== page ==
Arroyo didn’t pitch on July 6th, 2010, so clearly we’ve time-shifted again. The batter nearly takes Arroyo deep—Stubbs catches the ball with his back to the wall just to the right of the 408-foot sign—though Watson generously gives Holmes credit for predicting a “popup to center.” So who’s the batter? Here I had some help: every Holmes has his Watson and mine, in this case, was Will Woods, who watches the Mets like Lucy Liu and possesses the power to spot Mike Baxter from afar.

Baxter has had only two at-bats against Arroyo as a Met, and only one of them ended with a fly ball. He hit that fly on September 27th, 2011, almost 15 months after the last scene we saw. So we’ve placed the Arroyo-Baxter at-bat, but there’s still a problem here: Mike Baxter, according to Hit Tracker and his spray charts, has literally never hit a ball that far in the big leagues. Not only that, but the ball comes off his bat looking like it’s heading toward left-center, then ends up on the right side of straightaway. Here’s what his fly looked like on Elementary (left) and on the real SNY (right).

Arroyo throws the ball in both, Baxter hits the ball in both, and Stubbs catches the ball in both, but otherwise everything is different. In Elementary, Baxter swings, but the ball leaves someone else’s bat. Fortunately, the ball was hit to a part of the park where few fly balls die, so scouring spray charts for Mets vs. Reds games at Citi Field reveals who really hit it: David Wright, which makes more sense. The date: July 6th, 2010 again, with Maloney on the mound.

If you’re keeping track of the timeline, you know that we just went from a July 2010 overhead shot to a September 2011 swing back to a July 2010 batted ball. Questions for review: Why remove Wright’s swing? Why replace it with Baxter? Why did I watch this scene?

After hitting the fly ball that Baxter got credit for, Wright comes right back to the plate to be given an intentional walk by Maloney—the same intentional walk that put him on first in the overhead shot we saw before he came to the plate. (I just blew your mind.) Oddly, even though the rest of the chyron is incorrect, it does flash 74 miles per hour on the 0-0 pitch, which actually is how hard Maloney threw it.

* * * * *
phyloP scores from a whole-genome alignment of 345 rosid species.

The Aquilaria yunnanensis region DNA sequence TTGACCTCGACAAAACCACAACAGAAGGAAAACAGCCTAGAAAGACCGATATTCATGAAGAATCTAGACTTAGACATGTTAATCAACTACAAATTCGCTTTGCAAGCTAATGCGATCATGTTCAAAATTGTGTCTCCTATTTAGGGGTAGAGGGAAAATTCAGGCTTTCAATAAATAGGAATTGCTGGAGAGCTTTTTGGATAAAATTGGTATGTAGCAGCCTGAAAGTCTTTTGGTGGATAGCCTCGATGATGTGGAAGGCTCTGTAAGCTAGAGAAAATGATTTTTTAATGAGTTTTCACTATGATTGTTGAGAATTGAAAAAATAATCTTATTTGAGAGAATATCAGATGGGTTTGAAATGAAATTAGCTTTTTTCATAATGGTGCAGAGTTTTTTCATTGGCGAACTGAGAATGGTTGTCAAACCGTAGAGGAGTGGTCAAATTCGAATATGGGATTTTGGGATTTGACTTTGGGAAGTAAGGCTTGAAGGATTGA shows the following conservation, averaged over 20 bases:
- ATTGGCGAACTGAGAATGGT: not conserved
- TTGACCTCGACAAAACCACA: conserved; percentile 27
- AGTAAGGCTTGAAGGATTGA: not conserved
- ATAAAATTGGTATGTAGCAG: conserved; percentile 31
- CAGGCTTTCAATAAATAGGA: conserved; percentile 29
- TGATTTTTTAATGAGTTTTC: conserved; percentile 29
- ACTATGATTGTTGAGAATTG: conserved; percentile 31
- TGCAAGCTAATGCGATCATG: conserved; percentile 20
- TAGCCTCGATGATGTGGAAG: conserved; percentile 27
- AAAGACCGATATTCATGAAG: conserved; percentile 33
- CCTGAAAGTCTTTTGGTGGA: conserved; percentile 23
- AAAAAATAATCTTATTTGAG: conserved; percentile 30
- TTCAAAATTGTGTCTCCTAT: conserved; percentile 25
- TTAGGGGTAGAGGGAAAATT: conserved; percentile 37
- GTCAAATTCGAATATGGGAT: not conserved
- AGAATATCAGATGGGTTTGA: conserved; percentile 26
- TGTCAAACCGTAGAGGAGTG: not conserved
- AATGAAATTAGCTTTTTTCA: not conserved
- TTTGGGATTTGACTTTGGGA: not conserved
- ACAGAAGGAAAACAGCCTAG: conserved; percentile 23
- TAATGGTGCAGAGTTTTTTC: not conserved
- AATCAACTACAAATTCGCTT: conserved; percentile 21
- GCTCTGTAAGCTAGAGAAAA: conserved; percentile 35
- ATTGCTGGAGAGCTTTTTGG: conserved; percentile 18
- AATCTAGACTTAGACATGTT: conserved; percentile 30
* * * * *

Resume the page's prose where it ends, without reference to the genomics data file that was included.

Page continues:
Maloney has faced the Mets only once, so we know this is still the same day. We’ve now seen footage from both the first and sixth innings of the July 6th, 2010 game; it’s the nexus of Elementary’s insane baseball multiverse.

We have one more play to go, and it’s going to be our toughest test yet. For the game-ending double play, we don’t get a good view of the screen. All we get are closeups, which I’ve cropped into clues.

Clue 5:

We don’t get to see the batter above his knees, but the knees are enough to know he’s a left-handed hitter.

Clues 6 and 7:

Long hair, something that looks like 61: Arroyo is on the mound again. This is strange, because the only way it would have made any sort of sense to put the tying run (Wright) on with one out is if the Reds had gained the platoon advantage against a left-handed hitter, and now they’ve lost it by putting in a right-hander. Then again, Baker has already broken all the rules of baseball by putting both Maloney and Arroyo back in the game after removing them, so I don’t know why I’m critiquing his tactics.

Clue 8:

The shortstop is no. 2, and it’s not Zack Cozart, who wore that number in 2011. It’s Orlando Cabrera, who wore it in 2010.

Arroyo pitched only one game at Citi Field in 2010, and sure enough, Cabrera started it at short. We’re watching footage from July 7th, 2010, and we’re seeing the one double play the Reds turned that day, with Jesus Feliciano hitting and Josh Thole at first. Watson mourns the Mets’ loss, and then we see one final shot of the screen: